Or something like that. Nowhere in my training was anything said about the necessity of being able to earn my own living. That wasn't supposed to be part of the deal.

Man, did I get gypped.

Or did I? After all, I'm 29 years old and still do not have my future wedding plans written down in a wish book, so it seems that I'm already bucking the system there. Maybe I'm not really diggin' the idea of just being the little wifey...I mean, yeah, I do dream of getting married and having a family, and loving and nurturing that family, WITH my husband, not FOR my husband...but I do not want that to be my whole identity.

And yet, I do want those things.

My sister and my 1 year old niece are staying with my parents right now, and we are all helping my niece learn sign language. This will help her communicate with us better before she actually learns to vocalize her wants and needs, and it will make everybody less frustrated. She is learning quite well. :)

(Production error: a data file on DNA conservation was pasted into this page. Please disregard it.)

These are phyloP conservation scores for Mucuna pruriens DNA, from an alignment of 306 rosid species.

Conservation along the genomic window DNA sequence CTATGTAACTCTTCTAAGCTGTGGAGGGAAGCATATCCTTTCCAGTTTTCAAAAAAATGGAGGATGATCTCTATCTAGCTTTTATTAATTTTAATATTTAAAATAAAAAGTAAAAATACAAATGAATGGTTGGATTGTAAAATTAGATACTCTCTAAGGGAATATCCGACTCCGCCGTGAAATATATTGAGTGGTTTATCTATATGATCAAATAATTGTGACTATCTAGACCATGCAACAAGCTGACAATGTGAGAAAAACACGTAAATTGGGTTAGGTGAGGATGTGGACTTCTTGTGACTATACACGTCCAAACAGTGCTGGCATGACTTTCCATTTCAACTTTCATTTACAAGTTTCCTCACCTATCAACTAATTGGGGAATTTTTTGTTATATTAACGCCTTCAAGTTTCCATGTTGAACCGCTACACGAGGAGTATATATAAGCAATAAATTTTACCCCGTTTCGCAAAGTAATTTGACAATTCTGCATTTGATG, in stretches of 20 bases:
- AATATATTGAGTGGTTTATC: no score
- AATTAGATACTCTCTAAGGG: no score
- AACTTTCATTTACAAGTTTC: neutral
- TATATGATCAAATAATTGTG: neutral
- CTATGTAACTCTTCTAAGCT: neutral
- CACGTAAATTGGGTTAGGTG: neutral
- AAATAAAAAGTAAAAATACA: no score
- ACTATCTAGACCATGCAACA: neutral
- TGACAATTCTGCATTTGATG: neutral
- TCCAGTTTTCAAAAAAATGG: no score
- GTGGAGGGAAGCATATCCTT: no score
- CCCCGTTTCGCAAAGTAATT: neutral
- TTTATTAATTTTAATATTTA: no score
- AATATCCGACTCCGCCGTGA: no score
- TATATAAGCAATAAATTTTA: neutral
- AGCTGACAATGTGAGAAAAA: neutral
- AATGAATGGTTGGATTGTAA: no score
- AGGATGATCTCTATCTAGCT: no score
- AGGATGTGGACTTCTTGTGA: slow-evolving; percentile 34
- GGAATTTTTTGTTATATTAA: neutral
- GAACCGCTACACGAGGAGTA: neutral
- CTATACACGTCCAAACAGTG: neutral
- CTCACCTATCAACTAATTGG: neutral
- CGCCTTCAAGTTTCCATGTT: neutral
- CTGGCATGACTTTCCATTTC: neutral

Anyway, in the video she watches ("Signing Times: First Signs), she is learning how to sign "mom" and "dad". During these segments, they show pictures and video of real moms and dads playing with their kids, reading with them, hugging and kissing them, etc...and watching that tonight just struck a chord in me, and I felt a little bit of sadness. I yearn for those things, and often wonder if I'm meant to have them.

But that is neither here nor there, as I do not feel equipped at this time to be a wife or a mother. It seems that I do not feel equipped to do a lot of the things I dream of doing. So perhaps I should plan my wedding, just like I've been planning to go to college. I should make scrapbooks of all my plans. That would take up so much time, I wouldn't have time to do anything else.